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On April 21, 2010, landscaper Johnnie Wilkes, an employee of Greenville, NC, was struck by another driver while operating a truck owned by the city. The collision caused Wilkes to sustain a concussion, three broken ribs, an abrasion on his head, and an array of back, neck, and pelvic injuries. In Wilkes v. City of Greenville, the N.C. Supreme Court ruled that Wilkes’ employer was responsible for providing workers’ compensation not only for his initial injuries, but also tinnitus, depression, and anxiety Wilkes later developed due to the accident. However, the Court’s decision was then challenged by an organization of public and private employers, resulting in the passage of a law that is making it harder for injured employees to get workers’ compensation benefits. Read on to hear Charlotte workers’ compensation lawyers explain how the change affects injured workers in North Carolina.

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NC Law Reverses Court Ruling, Increases Difficulty of Getting Workers’ Compensation

Most employers in North Carolina are required to provide workers’ compensation to employees, like Wilkes, who are injured while performing their job duties. If an injury occurs in the “course and scope” of an employee’s job – for example, while the employee is driving to or from a work site in a company vehicle – the injury is generally covered, provided it was not intentionally self-inflicted.

The Court’s ruling in Wilkes v. City of Greenville reinforced this concept, holding that employers are responsible for compensating not only immediate injuries like bone fractures, but also injuries that develop later, provided such injuries were caused by the work-related accident. This ruling was a victory for workers for two reasons:

  1. It acknowledged that many injuries can take weeks or even months to become apparent, and helped to ensure that employees would be financially protected in such cases.
  2. It placed the burden of proof on the employer. If the employer wanted to deny a claim for a delayed-diagnosis injury, such as Wilkes’ anxiety, the employer was responsible for proving that the injury was not work-related.

However, unfortunately for injured workers, the Court’s decision was quickly challenged by a coalition of public and private employer organizations, including the N.C. Association of County Commissioners, the N.C. League of Municipalities, the N.C. Chamber, and Blue Cross and Blue Shield of North Carolina.

These and other bodies sought a “legislative fix” to the ruling, claiming it would increase their costs by over $18 million. Gary Salamido, lobbyist for the N.C. Chamber, stated that “under the Wilkes decision, if an employer accepts a claim, they’re accepting a claim for every other condition unless they can prove it’s not related,” adding that employers would need to “exercise[e] a whole lot of caution before they accept a claim,” such as “asking for an additional medical examination.”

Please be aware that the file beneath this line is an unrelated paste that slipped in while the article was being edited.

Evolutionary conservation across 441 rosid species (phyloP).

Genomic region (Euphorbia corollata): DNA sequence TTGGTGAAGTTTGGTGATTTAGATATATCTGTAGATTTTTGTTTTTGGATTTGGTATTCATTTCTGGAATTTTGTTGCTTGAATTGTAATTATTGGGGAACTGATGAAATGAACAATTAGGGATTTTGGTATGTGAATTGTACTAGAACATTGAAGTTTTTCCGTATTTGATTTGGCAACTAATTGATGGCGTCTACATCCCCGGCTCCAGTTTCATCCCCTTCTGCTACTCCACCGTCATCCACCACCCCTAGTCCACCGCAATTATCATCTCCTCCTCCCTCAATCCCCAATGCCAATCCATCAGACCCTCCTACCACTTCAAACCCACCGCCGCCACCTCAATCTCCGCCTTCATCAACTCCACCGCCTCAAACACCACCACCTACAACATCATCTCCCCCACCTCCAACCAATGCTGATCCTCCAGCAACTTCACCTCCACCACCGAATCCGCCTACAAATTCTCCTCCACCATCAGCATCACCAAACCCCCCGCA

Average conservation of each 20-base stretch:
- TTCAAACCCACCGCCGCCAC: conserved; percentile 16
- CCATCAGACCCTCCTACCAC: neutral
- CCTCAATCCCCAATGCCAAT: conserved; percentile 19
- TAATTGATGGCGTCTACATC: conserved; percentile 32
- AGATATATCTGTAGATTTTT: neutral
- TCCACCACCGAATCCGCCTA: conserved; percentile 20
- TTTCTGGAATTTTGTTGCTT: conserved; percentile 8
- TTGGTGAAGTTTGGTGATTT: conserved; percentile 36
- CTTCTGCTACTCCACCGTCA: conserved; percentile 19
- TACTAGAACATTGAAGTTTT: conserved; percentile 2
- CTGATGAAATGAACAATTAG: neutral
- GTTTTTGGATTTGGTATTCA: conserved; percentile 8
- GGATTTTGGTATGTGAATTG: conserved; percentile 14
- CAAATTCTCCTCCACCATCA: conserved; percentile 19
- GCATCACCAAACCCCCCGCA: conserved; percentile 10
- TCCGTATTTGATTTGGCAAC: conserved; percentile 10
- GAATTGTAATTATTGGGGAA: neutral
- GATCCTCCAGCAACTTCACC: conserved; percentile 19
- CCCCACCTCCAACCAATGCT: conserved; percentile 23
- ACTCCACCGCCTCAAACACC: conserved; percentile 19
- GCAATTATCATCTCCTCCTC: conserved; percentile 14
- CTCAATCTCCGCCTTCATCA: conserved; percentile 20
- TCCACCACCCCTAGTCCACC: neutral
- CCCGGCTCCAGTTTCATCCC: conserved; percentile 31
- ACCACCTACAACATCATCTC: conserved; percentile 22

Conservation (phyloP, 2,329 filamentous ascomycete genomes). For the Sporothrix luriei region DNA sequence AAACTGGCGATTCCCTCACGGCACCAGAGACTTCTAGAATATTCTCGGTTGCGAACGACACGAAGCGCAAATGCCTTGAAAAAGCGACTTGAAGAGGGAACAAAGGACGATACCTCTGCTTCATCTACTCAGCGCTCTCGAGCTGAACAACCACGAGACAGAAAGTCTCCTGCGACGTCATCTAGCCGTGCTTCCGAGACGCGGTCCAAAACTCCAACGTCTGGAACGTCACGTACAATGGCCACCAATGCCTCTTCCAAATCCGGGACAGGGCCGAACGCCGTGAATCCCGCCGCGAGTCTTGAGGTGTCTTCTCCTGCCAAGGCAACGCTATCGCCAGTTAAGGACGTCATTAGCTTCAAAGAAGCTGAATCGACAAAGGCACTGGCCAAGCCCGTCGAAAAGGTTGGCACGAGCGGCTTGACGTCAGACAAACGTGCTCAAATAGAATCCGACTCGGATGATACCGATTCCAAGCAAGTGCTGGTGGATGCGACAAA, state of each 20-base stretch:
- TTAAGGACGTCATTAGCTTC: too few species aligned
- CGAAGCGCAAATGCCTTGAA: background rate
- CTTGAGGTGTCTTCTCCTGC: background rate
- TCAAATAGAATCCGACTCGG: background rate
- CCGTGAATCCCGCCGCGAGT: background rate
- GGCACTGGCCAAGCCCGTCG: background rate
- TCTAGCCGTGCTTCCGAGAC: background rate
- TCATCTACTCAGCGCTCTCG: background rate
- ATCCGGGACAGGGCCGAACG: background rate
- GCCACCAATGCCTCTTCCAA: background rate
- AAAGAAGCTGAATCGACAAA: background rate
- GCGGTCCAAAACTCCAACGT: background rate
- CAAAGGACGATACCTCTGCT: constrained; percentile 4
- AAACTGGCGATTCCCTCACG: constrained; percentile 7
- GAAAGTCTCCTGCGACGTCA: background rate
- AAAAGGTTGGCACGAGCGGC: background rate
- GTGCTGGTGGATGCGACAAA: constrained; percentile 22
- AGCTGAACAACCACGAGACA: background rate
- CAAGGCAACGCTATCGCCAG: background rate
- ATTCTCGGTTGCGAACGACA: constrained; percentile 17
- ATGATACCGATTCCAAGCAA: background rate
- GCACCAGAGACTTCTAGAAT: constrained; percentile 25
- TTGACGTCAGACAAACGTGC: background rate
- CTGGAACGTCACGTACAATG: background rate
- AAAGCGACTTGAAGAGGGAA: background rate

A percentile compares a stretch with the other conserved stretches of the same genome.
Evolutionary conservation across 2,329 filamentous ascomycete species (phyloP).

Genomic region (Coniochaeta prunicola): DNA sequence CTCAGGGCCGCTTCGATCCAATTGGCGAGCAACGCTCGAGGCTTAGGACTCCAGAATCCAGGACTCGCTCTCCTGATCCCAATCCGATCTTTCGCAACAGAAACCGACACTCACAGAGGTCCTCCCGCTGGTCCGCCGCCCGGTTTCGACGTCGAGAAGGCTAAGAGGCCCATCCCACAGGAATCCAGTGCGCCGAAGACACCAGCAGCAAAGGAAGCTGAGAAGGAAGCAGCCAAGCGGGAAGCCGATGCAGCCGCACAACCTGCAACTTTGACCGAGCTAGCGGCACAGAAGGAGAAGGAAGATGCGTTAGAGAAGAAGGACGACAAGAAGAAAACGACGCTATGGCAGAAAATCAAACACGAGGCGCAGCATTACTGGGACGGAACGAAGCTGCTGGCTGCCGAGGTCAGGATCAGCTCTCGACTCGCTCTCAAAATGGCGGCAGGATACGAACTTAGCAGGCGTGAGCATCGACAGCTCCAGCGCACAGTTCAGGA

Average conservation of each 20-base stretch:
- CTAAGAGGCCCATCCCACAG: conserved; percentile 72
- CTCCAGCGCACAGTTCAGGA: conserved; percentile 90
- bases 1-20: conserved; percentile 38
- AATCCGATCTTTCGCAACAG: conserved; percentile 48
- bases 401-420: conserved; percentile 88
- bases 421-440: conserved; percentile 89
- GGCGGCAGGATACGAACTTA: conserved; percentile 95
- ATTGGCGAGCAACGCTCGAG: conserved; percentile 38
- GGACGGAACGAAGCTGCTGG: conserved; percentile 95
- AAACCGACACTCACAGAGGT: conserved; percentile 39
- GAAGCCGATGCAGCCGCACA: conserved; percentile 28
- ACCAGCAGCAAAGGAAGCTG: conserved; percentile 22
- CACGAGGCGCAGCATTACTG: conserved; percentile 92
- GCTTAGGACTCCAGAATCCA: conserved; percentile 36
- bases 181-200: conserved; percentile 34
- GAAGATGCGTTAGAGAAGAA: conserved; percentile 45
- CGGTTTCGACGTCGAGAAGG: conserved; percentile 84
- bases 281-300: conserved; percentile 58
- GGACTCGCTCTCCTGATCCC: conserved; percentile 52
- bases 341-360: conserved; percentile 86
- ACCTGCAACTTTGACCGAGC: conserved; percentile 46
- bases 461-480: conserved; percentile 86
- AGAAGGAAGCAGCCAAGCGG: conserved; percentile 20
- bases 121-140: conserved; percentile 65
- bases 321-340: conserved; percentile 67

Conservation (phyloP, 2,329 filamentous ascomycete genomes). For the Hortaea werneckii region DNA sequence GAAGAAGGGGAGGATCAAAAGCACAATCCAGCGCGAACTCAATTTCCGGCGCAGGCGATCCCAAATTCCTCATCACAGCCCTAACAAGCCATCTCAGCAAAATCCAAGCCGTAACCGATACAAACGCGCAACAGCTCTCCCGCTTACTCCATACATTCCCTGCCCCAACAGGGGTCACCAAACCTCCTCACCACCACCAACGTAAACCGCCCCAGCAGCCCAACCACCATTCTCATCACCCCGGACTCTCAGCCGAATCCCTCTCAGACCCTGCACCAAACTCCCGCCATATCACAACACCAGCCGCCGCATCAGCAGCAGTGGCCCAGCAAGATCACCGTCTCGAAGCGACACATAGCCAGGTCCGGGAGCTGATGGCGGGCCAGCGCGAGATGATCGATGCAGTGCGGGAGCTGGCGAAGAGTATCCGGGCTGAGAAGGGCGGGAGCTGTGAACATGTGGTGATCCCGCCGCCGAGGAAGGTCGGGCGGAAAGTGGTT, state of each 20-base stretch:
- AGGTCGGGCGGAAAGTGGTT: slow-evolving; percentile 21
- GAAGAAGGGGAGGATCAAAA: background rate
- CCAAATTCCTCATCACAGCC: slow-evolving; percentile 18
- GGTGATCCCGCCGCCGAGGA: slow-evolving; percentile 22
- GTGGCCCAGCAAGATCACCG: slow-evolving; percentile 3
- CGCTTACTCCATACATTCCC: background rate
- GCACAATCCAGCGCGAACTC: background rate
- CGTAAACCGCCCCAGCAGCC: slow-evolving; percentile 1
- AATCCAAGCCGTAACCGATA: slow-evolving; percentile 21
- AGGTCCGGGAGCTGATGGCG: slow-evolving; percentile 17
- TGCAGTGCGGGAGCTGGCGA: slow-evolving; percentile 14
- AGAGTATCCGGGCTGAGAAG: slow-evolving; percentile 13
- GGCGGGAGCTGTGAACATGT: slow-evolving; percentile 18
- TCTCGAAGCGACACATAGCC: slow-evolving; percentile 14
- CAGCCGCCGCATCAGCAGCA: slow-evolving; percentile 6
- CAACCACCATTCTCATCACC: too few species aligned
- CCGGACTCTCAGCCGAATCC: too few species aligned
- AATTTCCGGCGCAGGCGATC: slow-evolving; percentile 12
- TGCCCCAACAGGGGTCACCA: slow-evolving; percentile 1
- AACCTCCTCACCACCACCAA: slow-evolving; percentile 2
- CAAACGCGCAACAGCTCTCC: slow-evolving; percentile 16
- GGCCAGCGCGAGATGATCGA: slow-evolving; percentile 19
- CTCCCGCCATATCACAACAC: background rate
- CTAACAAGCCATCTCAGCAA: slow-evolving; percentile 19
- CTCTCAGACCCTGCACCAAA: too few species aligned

Seeking to reverse the ruling’s consequences for employers, the coalition turned to state legislators for support – and received it. On Wednesday, June 28, the N.C. Senate voted unanimously in favor of a bill (“House Bill 26”) that would counteract the Court’s decision by placing the burden of proof back on employees’ shoulders, requiring employees to prove that late-developing injuries were work-related.

The following day, the bill earned unanimous support from the N.C. House, and on July 20, 2017, Governor Roy Cooper signed it into law, amending the Workers’ Compensation Act. At the core of the updated law is the following provision:

“[I]t is the intent of the General Assembly to clarify, in response to Wilkes v. City of Greenville, that an injury not identified in an award [of workers’ compensation benefits]… is not presumed to be causally related to the compensable injury…”

In other words, there will no longer be a presumption that late-developing injuries or other conditions are related to the employee’s work accident, whereas in the past following Wilkes v. City of Greenville, employees were entitled to such a presumption. Ultimately, the law makes it harder for employees to obtain workers’ compensation for slow-developing injuries, because it raises the bar for proving that an injury should be deemed work-related. If the employee cannot prove that a late-diagnosis injury is work-related – for example, anxiety or tinnitus that develops months after a work-related auto accident – the employee cannot receive workers’ compensation for that injury.

The law took effect when it was passed, meaning all past and current workers’ compensation claims are impacted.

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Charlotte Workers’ Compensation Attorneys Can Help You Get Benefits

There can be many obstacles on the path toward getting a claim approved for workers’ compensation benefits. The passage of House Bill 26 has, unfortunately, made the process even harder.

Now more than ever, it is critical to be represented by an aggressive and effective Charlotte workers’ compensation attorney following a work-related injury. To confidentially discuss a workers’ compensation claim in a free legal consultation with an experienced attorney for injured workers in North Carolina, call the Ramsay Law Firm at (877) 576-5500.

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